I’ll explain how I use my menstrual cycle to help me get what I need done and get space for myself, but this is a starting point, a point of view that I’m offering for you to examine for yourselves. You don’t have to implement anything I’m suggesting, what I hope is that you’ll think about how you can use this in your own life and find YOUR way of approaching it.
Start tracking your menstrual cycle I use the MyFlo App by Alisa Vitti HHC, AADP, a women’s Menstrual Health Expert, Functional Nutritionist. She’s mapped out what your brain and body do best during each phase and if you have symptoms that aren’t “normal” and pain and PMS aren’t normal, she has a program to help you solve those issues. Or you can get her book to help balance your hormones it’s called WomanCode to learn more. I’m pretty type A, so I liked gathering data and looking at my pattern of energy. If you want a cheat sheet to track your energy email me (firstname.lastname@example.org) to get on my list and I’ll send it to you.
Identify patterns in your energy cycle I tracked my own energy over 6 cycles (6 months) and then used that information to make changes. If that seems like a long time, then track over 3 months and see what you can do with that info. Here’s what I found about myself: FIRST - I get REALLY exhausted during the last 3 days of my luteal phase and the first 2 days of my menstrual cycle. So for that week in the month I: Allow myself to rest. I’ll nap with my son and try my best to sleep earlier at night. I try to complete most important and urgent things before this so that I don’t have to worry about anything.
Get as much help as possible. Maybe I’ll take all the laundry to the shop, we’ll eat out a few nights that week or this is when I’ll use up leftovers in the freezer so I don’t have to cook. I’ll arrange for my partner or a friend to babysit or arrange playdates where all I need to do is sit down! Nothing extra. If anyone asks me to do anything extra, I’ll say no or if people invite me out I’ll defer it to another day in the next couple of weeks. Say no, without any guilt. SECOND - I HATE doing errands and being “busy” out of the home during the first week of the follicular phase and this is when it’s easiest for me to sit down and WORK. So I’ll plan all of my long thinking work now and get it done when my son is at daycare or even at night. I have a TONNE of energy so can work late into the night and would be fine with 6 hours sleep or less. For my son, I’ll make sure we spend extra time outside instead of leaving the house too often so that he also gets the chance to recharge from being at daycare, when he starts to get sniffly I know we’re too busy and will stay home. THIRD - During the luteal phase I LOVE tidying up and organising everything around the house. This is when I spent time kondoing my home. After 4 months of tidying I’m pretty much done with 1 room left to finish (as I haven’t decided what to do with it yet).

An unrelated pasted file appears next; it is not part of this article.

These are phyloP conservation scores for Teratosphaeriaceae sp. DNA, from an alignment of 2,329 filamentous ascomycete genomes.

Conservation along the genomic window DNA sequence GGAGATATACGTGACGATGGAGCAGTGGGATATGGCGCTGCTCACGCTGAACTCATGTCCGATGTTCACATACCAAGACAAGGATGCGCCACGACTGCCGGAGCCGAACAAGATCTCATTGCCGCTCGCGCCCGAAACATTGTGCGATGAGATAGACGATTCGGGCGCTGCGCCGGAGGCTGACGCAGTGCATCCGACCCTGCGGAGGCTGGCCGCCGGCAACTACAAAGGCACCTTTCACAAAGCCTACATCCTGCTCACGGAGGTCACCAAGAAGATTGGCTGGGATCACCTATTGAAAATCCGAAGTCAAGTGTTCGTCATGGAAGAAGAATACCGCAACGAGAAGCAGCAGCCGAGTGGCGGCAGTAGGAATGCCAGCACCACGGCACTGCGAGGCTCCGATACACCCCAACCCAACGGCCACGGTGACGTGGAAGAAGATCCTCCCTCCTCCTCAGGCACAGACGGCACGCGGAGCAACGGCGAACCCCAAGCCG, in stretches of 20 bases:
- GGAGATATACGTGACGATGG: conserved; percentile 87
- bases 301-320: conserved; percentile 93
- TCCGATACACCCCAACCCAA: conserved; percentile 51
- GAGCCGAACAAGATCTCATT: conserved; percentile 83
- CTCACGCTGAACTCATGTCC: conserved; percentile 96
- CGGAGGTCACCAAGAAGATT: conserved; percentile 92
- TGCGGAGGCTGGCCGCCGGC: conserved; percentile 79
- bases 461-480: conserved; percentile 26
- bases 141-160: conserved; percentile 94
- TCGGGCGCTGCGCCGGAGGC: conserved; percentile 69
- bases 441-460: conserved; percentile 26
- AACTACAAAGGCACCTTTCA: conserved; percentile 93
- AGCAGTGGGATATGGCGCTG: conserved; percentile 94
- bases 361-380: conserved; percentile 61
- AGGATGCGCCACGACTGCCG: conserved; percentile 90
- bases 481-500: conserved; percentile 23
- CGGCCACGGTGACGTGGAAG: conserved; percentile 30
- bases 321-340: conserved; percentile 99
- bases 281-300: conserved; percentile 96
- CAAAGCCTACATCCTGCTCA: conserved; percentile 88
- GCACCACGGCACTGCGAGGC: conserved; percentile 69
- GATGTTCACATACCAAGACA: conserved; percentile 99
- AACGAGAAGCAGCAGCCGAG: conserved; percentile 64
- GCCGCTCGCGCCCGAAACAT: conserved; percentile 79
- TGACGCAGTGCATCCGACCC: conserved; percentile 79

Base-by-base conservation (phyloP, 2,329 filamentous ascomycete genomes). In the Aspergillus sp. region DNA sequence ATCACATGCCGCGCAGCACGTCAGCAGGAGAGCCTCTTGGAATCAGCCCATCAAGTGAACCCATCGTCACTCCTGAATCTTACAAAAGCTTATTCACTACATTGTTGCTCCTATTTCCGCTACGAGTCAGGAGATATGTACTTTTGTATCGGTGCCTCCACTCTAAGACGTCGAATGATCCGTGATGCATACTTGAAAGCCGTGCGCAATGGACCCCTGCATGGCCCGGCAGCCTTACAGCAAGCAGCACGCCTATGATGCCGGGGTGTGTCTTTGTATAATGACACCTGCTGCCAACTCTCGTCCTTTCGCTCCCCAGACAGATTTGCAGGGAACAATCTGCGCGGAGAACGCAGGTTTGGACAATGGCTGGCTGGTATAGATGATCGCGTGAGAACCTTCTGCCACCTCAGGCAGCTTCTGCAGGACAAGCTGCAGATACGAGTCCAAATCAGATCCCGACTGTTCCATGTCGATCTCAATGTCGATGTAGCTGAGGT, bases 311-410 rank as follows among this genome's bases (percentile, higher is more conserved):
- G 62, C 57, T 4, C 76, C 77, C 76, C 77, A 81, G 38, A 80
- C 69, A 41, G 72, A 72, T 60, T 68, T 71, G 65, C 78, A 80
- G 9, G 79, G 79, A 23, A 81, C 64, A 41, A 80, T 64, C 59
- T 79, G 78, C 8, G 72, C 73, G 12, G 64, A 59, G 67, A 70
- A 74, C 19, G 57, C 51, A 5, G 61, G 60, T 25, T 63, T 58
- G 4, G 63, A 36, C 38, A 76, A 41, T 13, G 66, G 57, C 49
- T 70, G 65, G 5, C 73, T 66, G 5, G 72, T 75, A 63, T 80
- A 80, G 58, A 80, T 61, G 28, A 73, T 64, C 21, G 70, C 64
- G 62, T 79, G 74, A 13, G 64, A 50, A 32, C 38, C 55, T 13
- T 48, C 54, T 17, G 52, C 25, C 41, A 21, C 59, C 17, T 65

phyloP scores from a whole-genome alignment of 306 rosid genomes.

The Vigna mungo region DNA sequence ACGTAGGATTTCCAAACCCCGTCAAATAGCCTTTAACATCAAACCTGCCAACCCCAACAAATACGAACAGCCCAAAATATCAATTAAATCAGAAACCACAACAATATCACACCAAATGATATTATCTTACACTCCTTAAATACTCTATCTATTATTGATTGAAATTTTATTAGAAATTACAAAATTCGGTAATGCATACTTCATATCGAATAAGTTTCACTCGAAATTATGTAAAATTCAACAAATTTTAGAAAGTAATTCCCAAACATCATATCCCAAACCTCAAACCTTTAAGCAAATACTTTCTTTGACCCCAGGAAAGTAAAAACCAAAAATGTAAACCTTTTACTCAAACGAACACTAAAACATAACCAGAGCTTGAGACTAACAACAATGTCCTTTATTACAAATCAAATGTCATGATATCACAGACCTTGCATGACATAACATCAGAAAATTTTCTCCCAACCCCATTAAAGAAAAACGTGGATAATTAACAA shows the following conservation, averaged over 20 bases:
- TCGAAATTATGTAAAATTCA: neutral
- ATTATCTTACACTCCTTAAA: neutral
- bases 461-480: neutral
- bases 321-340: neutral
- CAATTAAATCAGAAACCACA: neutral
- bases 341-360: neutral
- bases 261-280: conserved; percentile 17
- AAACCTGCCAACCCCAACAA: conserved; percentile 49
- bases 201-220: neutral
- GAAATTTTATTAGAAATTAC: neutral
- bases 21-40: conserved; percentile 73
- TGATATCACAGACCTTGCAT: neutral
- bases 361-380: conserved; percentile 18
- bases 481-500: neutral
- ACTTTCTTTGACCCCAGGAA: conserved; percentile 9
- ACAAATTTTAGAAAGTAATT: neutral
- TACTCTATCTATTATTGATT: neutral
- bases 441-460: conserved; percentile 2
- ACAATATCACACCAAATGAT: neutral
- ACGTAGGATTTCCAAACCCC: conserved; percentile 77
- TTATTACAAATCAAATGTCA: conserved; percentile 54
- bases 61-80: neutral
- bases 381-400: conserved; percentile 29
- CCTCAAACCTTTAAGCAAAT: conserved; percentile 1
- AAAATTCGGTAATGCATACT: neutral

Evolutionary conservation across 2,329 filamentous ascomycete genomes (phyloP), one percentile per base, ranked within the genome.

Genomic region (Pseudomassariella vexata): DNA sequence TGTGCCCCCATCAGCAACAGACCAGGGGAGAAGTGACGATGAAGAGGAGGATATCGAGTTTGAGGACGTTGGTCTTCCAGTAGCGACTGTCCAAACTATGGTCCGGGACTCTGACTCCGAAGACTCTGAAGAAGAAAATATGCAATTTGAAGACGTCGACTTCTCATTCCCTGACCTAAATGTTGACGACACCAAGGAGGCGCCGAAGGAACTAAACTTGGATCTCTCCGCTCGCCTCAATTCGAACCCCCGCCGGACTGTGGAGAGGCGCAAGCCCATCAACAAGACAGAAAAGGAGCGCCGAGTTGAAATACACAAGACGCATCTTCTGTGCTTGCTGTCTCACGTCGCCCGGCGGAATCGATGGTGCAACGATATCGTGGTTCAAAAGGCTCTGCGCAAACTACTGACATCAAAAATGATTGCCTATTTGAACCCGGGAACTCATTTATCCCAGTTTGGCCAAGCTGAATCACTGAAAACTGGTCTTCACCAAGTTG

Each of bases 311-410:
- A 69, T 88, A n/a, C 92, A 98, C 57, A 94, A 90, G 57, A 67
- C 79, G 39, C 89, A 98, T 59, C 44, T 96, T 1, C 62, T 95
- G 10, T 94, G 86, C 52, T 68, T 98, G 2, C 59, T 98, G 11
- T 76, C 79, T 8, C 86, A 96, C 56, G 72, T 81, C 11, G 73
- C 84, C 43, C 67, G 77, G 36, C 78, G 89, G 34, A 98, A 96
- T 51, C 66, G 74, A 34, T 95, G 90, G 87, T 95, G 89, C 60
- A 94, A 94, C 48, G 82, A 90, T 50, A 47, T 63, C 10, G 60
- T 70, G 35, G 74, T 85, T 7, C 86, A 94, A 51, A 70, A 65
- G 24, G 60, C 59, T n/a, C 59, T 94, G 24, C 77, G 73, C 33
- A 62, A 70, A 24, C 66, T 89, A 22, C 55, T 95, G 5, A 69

I’ll also do meal planning, a big grocery shop for 2 weeks, and get any errands done. Anything that needs organising or finishing, I’ll do it during this time.
I try not to be so particular about what happens on what day and go with what I FEEL I want to do and what needs to get done during that phase.
Ideally, I’ll complete ONE important task a day as that’s what I’ve found to be the most manageable and satisfying (as opposed to trying to do everything in one day and not completing anything). I’ll talk more about this in part two, which is about replenishing your energy and what to prioritise.